despise. In their epistemology­­they are the third­rate heirs of the Greek skeptics and historians,
without even knowing, to their shame, that fact. Their assaults upon dogmatism, at their best, never
rise above the level of the subtleties and paradoxes handed down to us by Sextus Empiricus,
chronicler and compiler of the Greek skeptical tradition. Sextus Empiricus was a best­seller of the
16th century, and widely translated in the 17th century. His writings intellectually delighted
European men of letters, including clerics, many of whom embraced him as a tonic antidote to the
pride of human reason. Many philosophers modified their views of the claims of metaphysics in the
face of such skepticism. The West always has been concerned with the limits of reason and
knowledge, the role of received prejudice and custom, the appropriateness or arrogance of its
metaphysical conclusions, and with the phenomenon of paradox. Indeed, the West has authored
the formal exposition and mental pyrotechnics of such concerns. The heirs of the least subtle forms
of that tradition do not even know their parentage, but their inheritance attests to the dynamism, for
better or worse, of the Western intellectual dialogue itself.

It was the Greeks and their heirs­­not any 3rd World critics of postcolonialism­­who obsessed so
creatively about the role of King Nomos, of received opinion, of education and prejudgment, of the
seeming relativity of values, beliefs, and taste to time, place, and accident of birth. Montesquieu, in
the 18th century, was profoundly struck by the malleability of the human condition, and by the
relativity of what might seem the most foundational aspects of human existence to geography, time,
and historical vicissitudes. He also saw, however, what our current social constructionists do not
see: that as undeniable as that malleability may be, there is a natural reality that underlies,
conditions, and sets limits to it, and that the relationship of human malleability and natural reality is
the appropriate subject of deep objective study. For Montesquieu, civilizations indeed may flourish
ephemerally without solving real problems of reciprocity, justice, and virtue, but they cannot
survive. Further, for Montesquieu, certain forms of human association may persist for as long as
terror and despotism coerce them, but there is a real human nature and a set of real human needs,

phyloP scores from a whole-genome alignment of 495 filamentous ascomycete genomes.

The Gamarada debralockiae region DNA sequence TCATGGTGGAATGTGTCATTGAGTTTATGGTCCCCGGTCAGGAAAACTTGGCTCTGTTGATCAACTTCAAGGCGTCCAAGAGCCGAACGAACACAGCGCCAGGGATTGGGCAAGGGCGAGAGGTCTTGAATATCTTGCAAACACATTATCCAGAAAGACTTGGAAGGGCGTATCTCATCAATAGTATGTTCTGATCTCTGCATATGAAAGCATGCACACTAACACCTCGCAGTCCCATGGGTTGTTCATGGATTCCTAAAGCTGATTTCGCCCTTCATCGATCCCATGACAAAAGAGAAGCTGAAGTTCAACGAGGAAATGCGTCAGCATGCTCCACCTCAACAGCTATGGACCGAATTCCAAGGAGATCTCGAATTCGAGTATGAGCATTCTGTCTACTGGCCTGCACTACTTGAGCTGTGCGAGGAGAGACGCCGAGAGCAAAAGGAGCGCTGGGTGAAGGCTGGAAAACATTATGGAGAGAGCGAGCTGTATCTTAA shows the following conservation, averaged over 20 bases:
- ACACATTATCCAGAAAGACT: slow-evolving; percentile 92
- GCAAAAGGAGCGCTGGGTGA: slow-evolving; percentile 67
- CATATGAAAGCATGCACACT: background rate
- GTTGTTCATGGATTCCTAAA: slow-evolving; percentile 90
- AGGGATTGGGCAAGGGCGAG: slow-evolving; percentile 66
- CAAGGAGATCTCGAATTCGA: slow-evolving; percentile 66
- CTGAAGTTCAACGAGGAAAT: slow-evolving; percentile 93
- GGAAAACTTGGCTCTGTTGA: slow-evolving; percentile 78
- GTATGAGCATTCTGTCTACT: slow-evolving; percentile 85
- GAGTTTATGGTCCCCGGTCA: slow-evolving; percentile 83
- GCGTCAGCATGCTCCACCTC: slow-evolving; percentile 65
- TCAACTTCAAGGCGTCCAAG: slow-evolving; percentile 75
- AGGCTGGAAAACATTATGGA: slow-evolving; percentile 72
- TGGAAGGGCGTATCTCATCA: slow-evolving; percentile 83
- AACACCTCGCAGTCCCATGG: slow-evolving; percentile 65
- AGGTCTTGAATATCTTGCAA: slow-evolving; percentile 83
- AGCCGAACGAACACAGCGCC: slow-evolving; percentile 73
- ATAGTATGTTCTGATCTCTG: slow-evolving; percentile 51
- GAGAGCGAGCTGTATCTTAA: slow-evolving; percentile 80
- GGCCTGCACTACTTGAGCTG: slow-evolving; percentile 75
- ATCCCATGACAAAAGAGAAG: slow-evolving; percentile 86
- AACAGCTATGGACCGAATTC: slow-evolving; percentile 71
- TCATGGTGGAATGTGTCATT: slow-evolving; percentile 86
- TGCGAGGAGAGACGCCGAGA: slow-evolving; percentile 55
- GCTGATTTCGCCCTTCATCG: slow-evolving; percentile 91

and these will out towards their true ends when that coercion is by chance or struggle lessened.
Montesquieu and, indeed, Enlightenment thinkers in general, often are equally loathed by
conservatives who believe them excessively relativistic and by postmodernists who see them as
excessively dogmatic. In fact, few in the Enlightenment would have disagreed with the observation
that Adam Smith made, in 1759, about "the necessity of justice to the existence of society."

Think on postmodern canon and politics fully to grasp the irony of their proclaimed alienation from
Western thought and value. Their ideologies derive not from non­Western culture, but from the
internal debates of the West and the products of its educational vitality: from Marcuse, Gramsci,
Marx, Hegel, and Rousseau­­­from, in short, the debates that the West always has had with itself.
Their kaleidescopic values eventually return to the West, also. They sought sanctuary in Christian
Churches­­that most medieval of protections­­for the Leninists of Latin America. They campaign
against, and, indeed, seek asylum in America for the victims of involuntary female circumcision,
citing our notions of legal equality and universal human dignity, not their alleged commitments to the
relativity of all human values and cultures. They seek tenure at universities with medieval traditions
of what the West called "philosophical liberty." They wear ribbons for greater funding of Western
medical research into the causes and cures of AIDS and breast cancer. Hypocrites without
self­knowledge will not bring down this Civilization unless we join them in its demolition and work
even harder than they to do so.

So­called multiculturalism­­­the triumph of self­proclaimed despisers of the West in our institutions
of learning and culture­­­is tragic by what it denies our students in the way of positive learning, but
these lamentable yet insignificant movements will not bring down the edifice of our civilization. They
do not even have the courage to present themselves to the world for what they are; the bolsheviks,
after all, did not present themselves as preserving capitalism.

As presented to the public, multiculturalism will invite the deep study, appreciation, and celebration